[27] The Applicant, having become aware that the Respondents had registered a notice of interest in acquiring the Disputed Land in the RCIL on the basis that they were tenants thereof under a secure 1991 Act tenancy [Production 8], challenged the registration of that interest as provided for in section 25(8) of the 2003 Act. His, and his agents’, correspondence with the Keeper in connection therewith is assembled in Production 22. There occurred between the parties some unedifying confrontational spats on the ground, the detail of which it would serve no useful purpose for us to recount, as having no bearing on the legal issue we require to decide. The Respondents took to tendering annually to the Applicant in November a payment of £10, in the form of either a banknote or a cheque, characterised by them as being by way of rent, which the Applicant declined to accept. The Applicant decided to sell Hafod, and put it on the market, under exclusion of the Disputed Land, for fear of it being argued against him by the Respondents that the agricultural tenant’s pre-emptive right to buy under the 2003 Act had thereby been triggered. Some discussion took place of the possibility of the Respondents purchasing Hafod and/or the Disputed Land from the Applicant, and the Applicant, through his solicitors, offered the Respondents the sum of £750 to procure the removal from the RCIL of their registered interest in acquiring the Disputed Land [Production 73] but nothing came of these initiatives and Hafod has been withdrawn from the market pending resolution of these proceedings.

[28] Section 25(9) of the 2003 Act provides that where the owner of the land challenges the registration of the tenant’s interest in acquiring the land on the grounds that any matter contained in the extract of registration sent to the tenant and the owner by the Keeper is inaccurate,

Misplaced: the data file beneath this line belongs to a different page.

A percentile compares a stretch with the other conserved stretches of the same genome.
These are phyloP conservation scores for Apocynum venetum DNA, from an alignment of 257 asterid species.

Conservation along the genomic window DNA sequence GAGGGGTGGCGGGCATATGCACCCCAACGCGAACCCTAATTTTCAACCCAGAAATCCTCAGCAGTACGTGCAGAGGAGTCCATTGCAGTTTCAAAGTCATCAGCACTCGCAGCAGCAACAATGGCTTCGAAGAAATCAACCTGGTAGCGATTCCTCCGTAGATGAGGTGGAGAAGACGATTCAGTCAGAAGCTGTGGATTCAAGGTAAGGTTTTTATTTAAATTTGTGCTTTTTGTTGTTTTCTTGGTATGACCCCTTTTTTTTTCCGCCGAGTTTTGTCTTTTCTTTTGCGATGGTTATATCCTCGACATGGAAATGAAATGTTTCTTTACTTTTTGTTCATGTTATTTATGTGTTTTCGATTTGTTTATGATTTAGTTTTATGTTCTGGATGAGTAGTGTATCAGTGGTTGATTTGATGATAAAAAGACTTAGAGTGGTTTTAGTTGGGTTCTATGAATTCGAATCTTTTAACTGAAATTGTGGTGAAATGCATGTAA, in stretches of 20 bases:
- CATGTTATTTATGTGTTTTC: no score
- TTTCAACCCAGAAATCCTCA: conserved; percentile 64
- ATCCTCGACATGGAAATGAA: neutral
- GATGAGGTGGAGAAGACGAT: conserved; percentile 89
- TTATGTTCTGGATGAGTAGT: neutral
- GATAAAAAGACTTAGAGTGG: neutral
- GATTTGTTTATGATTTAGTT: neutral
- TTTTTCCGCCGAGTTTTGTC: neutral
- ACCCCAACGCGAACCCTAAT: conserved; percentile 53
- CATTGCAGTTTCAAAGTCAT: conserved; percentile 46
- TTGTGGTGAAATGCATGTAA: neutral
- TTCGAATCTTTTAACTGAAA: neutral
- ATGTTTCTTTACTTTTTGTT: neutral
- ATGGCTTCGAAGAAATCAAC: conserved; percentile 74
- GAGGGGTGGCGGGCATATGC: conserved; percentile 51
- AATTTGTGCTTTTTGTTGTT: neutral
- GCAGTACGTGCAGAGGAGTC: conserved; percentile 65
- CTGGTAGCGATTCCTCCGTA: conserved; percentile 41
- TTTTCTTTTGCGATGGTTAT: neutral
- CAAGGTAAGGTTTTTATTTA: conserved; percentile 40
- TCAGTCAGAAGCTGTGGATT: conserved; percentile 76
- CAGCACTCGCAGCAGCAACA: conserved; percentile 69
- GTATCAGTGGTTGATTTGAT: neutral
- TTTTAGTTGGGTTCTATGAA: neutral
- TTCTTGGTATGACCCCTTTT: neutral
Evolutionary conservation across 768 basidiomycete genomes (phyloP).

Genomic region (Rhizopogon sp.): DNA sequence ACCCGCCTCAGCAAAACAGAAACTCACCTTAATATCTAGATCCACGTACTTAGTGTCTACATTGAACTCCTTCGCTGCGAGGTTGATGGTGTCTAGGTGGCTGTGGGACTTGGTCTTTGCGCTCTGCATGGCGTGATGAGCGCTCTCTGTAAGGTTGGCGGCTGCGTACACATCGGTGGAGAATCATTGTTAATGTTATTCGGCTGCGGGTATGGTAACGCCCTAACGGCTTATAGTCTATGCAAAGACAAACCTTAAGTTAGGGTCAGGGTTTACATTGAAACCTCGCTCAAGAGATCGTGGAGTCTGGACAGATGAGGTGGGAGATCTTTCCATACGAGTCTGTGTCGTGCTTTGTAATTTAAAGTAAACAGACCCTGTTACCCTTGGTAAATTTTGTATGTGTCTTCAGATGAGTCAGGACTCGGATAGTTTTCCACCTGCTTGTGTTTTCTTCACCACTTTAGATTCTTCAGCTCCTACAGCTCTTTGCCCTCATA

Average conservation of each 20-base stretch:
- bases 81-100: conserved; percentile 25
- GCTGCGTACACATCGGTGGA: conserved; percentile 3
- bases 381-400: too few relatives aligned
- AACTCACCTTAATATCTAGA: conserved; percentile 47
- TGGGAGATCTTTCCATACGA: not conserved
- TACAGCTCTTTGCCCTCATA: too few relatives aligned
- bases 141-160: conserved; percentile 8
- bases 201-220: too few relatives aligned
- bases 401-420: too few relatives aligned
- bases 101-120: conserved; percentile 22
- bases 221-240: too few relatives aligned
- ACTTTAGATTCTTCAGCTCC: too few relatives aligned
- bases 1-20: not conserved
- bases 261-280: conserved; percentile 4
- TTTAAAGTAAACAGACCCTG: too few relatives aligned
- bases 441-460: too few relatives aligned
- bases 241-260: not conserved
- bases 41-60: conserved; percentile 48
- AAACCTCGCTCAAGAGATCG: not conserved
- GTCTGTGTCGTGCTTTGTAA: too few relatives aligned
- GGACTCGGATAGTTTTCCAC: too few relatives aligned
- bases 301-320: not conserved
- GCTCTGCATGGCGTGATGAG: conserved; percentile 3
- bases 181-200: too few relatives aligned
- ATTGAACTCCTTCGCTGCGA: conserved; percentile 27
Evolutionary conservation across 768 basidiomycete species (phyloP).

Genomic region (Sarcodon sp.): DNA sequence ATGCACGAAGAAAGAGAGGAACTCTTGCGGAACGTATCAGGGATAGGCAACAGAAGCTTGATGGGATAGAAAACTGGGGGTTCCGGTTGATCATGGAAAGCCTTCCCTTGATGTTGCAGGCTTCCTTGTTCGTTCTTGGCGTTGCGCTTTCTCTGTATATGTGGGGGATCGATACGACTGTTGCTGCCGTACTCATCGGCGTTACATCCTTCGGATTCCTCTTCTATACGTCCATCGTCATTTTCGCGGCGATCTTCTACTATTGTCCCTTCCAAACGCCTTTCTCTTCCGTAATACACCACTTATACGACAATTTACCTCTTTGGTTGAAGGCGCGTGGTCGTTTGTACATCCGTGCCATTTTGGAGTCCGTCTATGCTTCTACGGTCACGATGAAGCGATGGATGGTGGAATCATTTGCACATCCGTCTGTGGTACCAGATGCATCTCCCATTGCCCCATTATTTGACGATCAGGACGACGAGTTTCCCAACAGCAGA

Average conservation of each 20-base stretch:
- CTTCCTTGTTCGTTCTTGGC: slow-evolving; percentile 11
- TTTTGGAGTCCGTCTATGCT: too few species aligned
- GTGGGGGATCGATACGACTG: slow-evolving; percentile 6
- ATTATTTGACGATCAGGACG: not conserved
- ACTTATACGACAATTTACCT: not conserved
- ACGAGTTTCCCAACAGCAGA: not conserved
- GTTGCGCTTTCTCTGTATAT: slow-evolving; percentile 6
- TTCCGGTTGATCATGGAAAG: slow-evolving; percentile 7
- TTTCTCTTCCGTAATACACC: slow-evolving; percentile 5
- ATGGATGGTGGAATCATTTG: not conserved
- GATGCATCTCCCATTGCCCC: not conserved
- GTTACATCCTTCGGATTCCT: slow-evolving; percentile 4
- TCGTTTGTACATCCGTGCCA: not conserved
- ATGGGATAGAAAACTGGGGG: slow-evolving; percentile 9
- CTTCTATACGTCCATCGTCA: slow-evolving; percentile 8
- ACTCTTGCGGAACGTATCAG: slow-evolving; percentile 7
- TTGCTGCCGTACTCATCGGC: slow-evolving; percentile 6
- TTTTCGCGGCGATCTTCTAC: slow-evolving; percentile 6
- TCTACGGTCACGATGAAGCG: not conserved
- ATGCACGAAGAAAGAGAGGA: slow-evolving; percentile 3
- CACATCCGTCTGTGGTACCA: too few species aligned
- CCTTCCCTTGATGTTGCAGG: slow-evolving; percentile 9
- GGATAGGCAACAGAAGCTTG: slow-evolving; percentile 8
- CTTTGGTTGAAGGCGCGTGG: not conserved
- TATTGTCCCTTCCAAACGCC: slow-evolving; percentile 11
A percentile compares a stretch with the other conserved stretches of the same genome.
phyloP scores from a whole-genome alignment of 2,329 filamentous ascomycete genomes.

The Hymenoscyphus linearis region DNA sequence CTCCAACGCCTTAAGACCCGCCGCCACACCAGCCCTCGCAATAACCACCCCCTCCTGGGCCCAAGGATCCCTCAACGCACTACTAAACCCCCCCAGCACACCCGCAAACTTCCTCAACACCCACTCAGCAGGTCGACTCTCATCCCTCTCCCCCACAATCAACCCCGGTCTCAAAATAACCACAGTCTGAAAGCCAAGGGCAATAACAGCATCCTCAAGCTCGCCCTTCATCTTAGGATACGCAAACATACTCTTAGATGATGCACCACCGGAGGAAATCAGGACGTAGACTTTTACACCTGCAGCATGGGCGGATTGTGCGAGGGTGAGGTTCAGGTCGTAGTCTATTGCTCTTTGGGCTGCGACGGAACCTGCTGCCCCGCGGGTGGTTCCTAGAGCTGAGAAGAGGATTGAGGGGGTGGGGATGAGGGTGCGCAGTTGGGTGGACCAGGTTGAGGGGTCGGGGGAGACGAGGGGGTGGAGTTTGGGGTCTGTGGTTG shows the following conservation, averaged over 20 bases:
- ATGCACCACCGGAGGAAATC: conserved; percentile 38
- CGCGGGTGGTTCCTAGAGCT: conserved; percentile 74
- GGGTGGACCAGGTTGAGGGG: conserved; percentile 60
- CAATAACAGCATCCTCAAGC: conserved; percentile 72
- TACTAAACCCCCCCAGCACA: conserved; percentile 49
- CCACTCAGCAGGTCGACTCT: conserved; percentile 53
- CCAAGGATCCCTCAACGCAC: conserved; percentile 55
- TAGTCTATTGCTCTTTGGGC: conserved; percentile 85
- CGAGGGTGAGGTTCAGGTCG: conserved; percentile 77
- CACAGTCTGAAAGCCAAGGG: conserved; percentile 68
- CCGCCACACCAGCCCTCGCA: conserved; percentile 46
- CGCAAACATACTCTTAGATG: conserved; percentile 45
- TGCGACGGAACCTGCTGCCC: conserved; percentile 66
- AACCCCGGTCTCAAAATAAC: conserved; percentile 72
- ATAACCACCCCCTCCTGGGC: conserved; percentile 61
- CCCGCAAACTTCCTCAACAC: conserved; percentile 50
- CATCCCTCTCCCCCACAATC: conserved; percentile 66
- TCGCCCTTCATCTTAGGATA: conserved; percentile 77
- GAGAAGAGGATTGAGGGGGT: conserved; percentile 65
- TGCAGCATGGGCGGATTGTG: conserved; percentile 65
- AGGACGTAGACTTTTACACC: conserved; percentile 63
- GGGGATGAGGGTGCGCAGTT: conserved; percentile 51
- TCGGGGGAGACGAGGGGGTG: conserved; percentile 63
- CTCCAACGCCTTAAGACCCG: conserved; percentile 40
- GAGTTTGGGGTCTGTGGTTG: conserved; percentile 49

“the Keeper is to make such inquiry in connection with the tenant’s interest in acquiring the land as the Keeper considers appropriate; and following such inquiry, if the Keeper considers that the notice of interest is inaccurate, the Keeper:

(a) must, if the inaccuracy is material, rescind the registration of the tenant’s interest; and

(b) may, if the inaccuracy is not material, amend that registration.”

The Keeper, faced with a situation in which the Respondents were representing to her that they were the tenants under a verbally constituted agricultural lease and the Applicant was disputing that claim, explained to the Applicant that her role in respect of RCIL was administrative in nature, and that while it was within her purview to determine whether or not an inaccuracy contained therein was material, she was not permitted to arbitrate disputed matters. Given that the information she had received from the Applicant and the Respondents was in “direct contradiction”, she was not in a position to rescind the Respondents’ entry in the RCIL, and the Applicant was told that “Unless you are in a position to provided [sic] irrefutable evidence that an agricultural tenancy does not exist I regret that the Keeper will be unable to review her original decision in respect of your challenge”: letter from Registers of Scotland to the Applicant dated 14 August 2013. That letter advised the Applicant of his entitlement to appeal to the Land Court against that decision in terms of section 25(11) of the 2003 Act, which provides that in such an appeal, the Land Court may make such order as it considers appropriate. The present application is framed not only as an application for declarator but also as an appeal against the decision of the Keeper not to rescind the registration in the RCIL of the Respondents’ interest in acquiring the Disputed Land. The Keeper was notified of these proceedings, but she has, in conformity with her usual practice, opted not to intervene.